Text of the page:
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Wabash Students Score Near Top in NSSE

Wabash freshmen and seniors scored their level of engagement higher than the national average and higher than similar Midwest institutions on 28 of 30 measurements in the 2009 National Survey of Student Engagement (NSSE).

Students’ level of engagement remains near the top in the country and near the top of peer institutions in the Great Lakes region. More than 360,000 students attending 627 U.S. colleges and university completed the survey.
“It’s my fourth year at Wabash, and it’s the fourth year I have had the opportunity to connect concepts I learn in class to the world outside it,” said Gary James ’10. “As a Rhetoric major, I work with professors to analyze human interactions through speeches, new media, and even public protests. As a political science minor, I also work with professors on the ins and out of policy making.”
It is that type of collaborative learning that defines the Wabash experience. Professor of Modern Languages Dan Rogers has seen the collaborative process grow through the years.
“Some of the most powerful Wabash student-faculty collaboration I’ve seen happens when we travel abroad with our students,” Rogers said. “It’s part of the culture of our institution. The biology Department has been taking students to do fieldwork in the Everglades since before some of our current students were born.
“Professor Leslie Day started taking students to do archeology in Crete before most of the current faculty were hired. Our institutional culture of taking students out of the classroom and learning alongside them proved fertile ground as we’ve seen an explosion in travel seminars related to courses. It crosses disciplinary boundaries. You are likely to see Teacher Education students working with English students in the Ecuadorian Amazon as you are to have Biology students on the Galapagos Islands.”
James picked up on the intensive collaboration that takes place during immersion learning. “Reading about government or social movements is interesting, but working with professors on the ground adds an entirely new, dynamic layer,” the Alabama native said. “It’s a testament to the liberal arts tradition and a hallmark of Wabash College.”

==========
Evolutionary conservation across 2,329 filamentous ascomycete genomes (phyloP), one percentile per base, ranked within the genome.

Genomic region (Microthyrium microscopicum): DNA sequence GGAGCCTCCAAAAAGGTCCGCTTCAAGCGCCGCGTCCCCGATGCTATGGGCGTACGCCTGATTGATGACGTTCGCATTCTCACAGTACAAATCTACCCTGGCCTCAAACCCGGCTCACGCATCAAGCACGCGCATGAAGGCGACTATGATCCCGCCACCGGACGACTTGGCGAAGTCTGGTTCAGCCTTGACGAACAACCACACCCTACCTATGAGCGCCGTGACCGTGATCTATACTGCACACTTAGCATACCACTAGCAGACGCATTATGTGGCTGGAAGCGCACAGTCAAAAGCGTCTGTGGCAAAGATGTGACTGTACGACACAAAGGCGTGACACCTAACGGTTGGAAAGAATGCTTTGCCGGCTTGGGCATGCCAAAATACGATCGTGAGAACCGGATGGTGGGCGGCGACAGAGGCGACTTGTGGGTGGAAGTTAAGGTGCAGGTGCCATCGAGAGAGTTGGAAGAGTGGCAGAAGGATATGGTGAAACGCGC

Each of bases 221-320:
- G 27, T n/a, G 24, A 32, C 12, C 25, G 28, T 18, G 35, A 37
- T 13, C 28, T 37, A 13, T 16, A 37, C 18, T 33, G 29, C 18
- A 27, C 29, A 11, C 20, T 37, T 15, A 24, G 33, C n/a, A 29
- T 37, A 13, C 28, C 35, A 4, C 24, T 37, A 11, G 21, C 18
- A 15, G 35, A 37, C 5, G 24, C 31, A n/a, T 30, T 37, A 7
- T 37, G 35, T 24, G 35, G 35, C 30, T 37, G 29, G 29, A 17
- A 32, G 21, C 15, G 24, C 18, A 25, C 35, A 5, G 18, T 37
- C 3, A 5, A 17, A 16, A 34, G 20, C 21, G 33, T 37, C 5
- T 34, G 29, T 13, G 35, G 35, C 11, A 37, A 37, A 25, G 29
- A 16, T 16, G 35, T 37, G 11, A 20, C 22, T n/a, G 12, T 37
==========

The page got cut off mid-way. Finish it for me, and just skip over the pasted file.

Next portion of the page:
Professor of Economics Kay Widdows notes the size of the College encourages a high level of interaction and engagement.
"I think we have a couple of unique strengths that help to explain the results," she said. "One is our small size and our correspondingly small average class size, which means that we get to know the students as individuals in the classroom settings and allow us to challenge the students as individuals rather than simply teaching to the mean.  When you combine that with our small footprint and the fact that most  students are in residence, you have a situation where students and
faculty run into each other on campus frequently, leading to a more  three-dimensional relationship than the simple the teacher-student  nexus. 
"Third is the fact that the professors who come here self-select into an environment where teaching and mentoring is absolutely paramount.  New PhD's who want to do only their own research and hide behind closed office doors don't apply for jobs here, or if they do, certainly don't stay."
The survey questions students in five distinct categories: level of academic challenge, active and collaborative learning, student-faculty interaction, enriching education experience, and supportive campus environment. Each category is explained below along with the Wabash scores as they compare to peer colleges and the national averages.
NSSE provided a breakout of some of the individual questions to show areas of strengths and weaknesses. The Great Lakes schools are similar Midwest private colleges. The NSSE column is the national averages. The strength of the Wabash experience plays out in the survey results.